Invasive species. Asian Carp, Killer Bees, Cane Toads, and Burmese Python…just to name a few. They can be a real problem, causing havoc and disrupting the natural order of things. An invasive species can be truly destructive.
However, one does not usually think of goats in this way because…well, they’re goats.
But an invasion of goats was exactly what Paducahans struggled with in 1898…or at least a seeming excess of them.
For instance, on one day the local Elks Club assembled for a meeting and found a goat inside the lodge gotten eating their altar cloth (January 18, 1898, Paducah Daily Sun). The Elks suggested it was a Masonic goat that had gotten into the wrong hall. But despite, the humorous take, the goat was indicative of a growing plague. It got so bad, in fact, that the city had to pass a new law to address the critters.
The problem lay in the fact that too many local owners let their goats roam free, allowing them to destroy property, cross breed, and become aggressive. Two areas of town saw the most problems: the south side of town around Mechanicsburg and the north side of town around 9th and Burnett.
The citizens of Mechanicsburg banded together to try to incite change. On March 8, 1898, the Paducah Daily Sun reported that “a petition was signed last night presented by 81 citizens requesting an ordinanc3e prohibiting their running at large.”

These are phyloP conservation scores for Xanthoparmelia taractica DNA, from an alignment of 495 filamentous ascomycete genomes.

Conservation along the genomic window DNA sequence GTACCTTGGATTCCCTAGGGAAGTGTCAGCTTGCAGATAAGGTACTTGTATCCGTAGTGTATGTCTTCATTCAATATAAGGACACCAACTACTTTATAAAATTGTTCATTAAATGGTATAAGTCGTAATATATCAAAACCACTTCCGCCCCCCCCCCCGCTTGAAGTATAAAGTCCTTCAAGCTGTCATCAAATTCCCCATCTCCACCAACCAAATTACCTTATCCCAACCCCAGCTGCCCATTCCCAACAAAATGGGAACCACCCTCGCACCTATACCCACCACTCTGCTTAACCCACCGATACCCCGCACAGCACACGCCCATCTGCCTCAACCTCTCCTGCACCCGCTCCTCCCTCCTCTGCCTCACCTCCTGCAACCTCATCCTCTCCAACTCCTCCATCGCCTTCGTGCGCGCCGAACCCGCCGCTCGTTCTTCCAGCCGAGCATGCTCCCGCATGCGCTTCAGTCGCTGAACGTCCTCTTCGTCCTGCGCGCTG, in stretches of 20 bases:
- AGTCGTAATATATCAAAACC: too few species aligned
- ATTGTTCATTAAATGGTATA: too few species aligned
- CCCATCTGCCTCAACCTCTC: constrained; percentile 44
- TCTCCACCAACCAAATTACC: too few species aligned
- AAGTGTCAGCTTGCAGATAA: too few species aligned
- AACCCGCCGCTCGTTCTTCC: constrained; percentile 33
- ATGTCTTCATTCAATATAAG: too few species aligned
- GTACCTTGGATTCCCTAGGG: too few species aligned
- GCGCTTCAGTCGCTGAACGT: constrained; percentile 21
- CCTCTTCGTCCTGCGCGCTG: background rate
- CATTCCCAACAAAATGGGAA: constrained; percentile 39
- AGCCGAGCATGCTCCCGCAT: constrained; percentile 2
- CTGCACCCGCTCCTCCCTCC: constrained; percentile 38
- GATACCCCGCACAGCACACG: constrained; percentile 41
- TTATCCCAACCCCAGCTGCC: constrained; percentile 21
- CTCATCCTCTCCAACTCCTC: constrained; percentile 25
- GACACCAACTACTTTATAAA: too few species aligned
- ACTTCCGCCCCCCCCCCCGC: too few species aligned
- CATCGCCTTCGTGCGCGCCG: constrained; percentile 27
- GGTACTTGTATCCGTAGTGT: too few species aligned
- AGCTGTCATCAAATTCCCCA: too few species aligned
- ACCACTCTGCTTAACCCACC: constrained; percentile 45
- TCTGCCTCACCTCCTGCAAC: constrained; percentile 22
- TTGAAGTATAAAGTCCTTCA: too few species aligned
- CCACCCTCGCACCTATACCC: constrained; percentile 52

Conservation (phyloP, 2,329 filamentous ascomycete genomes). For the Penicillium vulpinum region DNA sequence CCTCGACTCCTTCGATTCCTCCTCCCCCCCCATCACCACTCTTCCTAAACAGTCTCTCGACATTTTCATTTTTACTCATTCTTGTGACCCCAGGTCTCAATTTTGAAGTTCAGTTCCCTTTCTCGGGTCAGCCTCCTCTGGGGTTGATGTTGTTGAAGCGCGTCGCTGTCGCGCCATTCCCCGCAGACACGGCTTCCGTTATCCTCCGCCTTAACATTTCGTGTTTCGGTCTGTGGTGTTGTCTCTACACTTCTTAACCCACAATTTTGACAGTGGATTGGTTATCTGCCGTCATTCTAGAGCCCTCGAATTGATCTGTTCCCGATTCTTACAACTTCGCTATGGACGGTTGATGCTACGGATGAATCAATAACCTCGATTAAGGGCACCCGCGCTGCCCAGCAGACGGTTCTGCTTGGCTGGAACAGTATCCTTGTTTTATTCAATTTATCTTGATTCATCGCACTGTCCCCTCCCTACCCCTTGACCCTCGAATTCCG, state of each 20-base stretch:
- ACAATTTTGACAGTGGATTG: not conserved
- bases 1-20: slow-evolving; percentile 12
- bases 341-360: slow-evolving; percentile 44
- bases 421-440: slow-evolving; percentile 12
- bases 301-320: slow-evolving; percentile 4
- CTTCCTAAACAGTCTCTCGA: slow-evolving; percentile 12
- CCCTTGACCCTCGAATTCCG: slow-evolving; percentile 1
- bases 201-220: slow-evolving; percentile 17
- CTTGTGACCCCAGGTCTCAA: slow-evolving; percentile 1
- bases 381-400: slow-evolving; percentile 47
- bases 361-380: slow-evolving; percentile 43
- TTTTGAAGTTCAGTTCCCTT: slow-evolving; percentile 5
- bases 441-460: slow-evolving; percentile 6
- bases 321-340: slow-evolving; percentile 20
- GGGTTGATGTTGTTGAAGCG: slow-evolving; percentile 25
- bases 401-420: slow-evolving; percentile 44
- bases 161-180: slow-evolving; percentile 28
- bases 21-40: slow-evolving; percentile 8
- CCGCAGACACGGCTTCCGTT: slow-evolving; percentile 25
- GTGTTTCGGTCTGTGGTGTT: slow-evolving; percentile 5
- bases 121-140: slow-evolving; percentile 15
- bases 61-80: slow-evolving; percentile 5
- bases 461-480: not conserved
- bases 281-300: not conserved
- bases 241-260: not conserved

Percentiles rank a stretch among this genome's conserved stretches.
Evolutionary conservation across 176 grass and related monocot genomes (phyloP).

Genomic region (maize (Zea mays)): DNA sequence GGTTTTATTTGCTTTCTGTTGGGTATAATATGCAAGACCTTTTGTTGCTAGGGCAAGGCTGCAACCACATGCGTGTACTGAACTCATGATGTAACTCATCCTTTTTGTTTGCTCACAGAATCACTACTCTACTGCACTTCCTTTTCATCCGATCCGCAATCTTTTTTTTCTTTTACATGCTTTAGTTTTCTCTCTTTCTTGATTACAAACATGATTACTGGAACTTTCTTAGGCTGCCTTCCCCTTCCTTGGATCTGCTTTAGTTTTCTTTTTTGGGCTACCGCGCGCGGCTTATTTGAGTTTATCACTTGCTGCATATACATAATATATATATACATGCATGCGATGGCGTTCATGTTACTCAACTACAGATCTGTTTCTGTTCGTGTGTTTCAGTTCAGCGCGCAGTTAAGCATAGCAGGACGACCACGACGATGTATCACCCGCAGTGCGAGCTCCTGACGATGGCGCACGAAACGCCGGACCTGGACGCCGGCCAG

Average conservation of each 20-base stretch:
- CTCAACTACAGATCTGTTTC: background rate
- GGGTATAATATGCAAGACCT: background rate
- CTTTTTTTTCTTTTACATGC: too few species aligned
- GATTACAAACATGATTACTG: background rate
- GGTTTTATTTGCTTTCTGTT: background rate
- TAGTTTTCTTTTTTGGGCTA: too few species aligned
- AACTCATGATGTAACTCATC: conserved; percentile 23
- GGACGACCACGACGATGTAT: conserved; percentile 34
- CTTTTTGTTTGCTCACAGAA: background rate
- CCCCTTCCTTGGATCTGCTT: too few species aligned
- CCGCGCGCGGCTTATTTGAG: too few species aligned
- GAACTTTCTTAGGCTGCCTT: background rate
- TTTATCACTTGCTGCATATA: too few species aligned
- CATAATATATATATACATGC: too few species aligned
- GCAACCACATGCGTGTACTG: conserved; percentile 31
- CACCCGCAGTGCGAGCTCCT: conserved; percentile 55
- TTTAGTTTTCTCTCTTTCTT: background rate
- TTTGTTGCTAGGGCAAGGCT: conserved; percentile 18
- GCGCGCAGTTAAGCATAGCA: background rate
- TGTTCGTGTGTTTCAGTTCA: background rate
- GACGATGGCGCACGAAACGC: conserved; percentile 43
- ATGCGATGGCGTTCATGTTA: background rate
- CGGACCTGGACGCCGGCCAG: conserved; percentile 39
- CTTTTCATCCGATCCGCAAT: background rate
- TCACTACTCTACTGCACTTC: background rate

Further, the Sun ran an editorial regarding the goat problem on the north side of town: “The locality at the north end of Ninth Street, or near Ninth and Burnett streets, is a veritable hot bed for goats. They form the army of the occupation and the army of the invasion of that highly goat-odorous locality. They sleep neither day nor night. They are on dress parade all day and at night they surpass the Spaniards for picket duty, patrolling the entire locality every fifteen minutes, and splitting the very heavens with their unearthly shrieks.”
The local council heard the complaints and passed an ordinance on April 17, 1898 that said, “It shall be unlawful for the owner of any goat to suffer the same to go or run at large upon any of the streets, alleys or unclosed lots or ground in the City of Paducah.” Fines for infractions of the new law ran from $5-$20 per offence.
While the new ordinance curbed some of the goat issues, there was still one goat-related problem that irked the citizenry…Goat Carts.
In the late 1800’s, goat carts were all the rage among children. Like their fathers hitched horses to carts and drove them around town, children did the same with the family goat. Many adults in town saw the goat cart fad as menace and sought to be an end to it.
But the new ordinance didn’t cover the issue of goat carts, and besides, the kids in town were prepared to fight to keep their carts on the streets. The following letter was printed in the Paducah Daily Sun on April 13, 1898:
“Deer sur and frend: I do not want Bily gotes kep offn the strets. I have a bily gote, and he never barks or gos mad. I uset to have a dog to driv my cart, but he wood not go like a horse or a got. When I wood hich him up, he wood not go unles I wood go ahed of him. I had to go ahed so much that my little brothr did all the riding, so I got me a gote. I think he is mity nice, all but his smell, and papa says that may wear off. Yors truly, George____”
For more about goats and such, visit us in the Local and Family History Department at the McCracken County Public Library.
*The photos used are from Wikimedia Commons, and while representative, do not depict scenes from Paducah.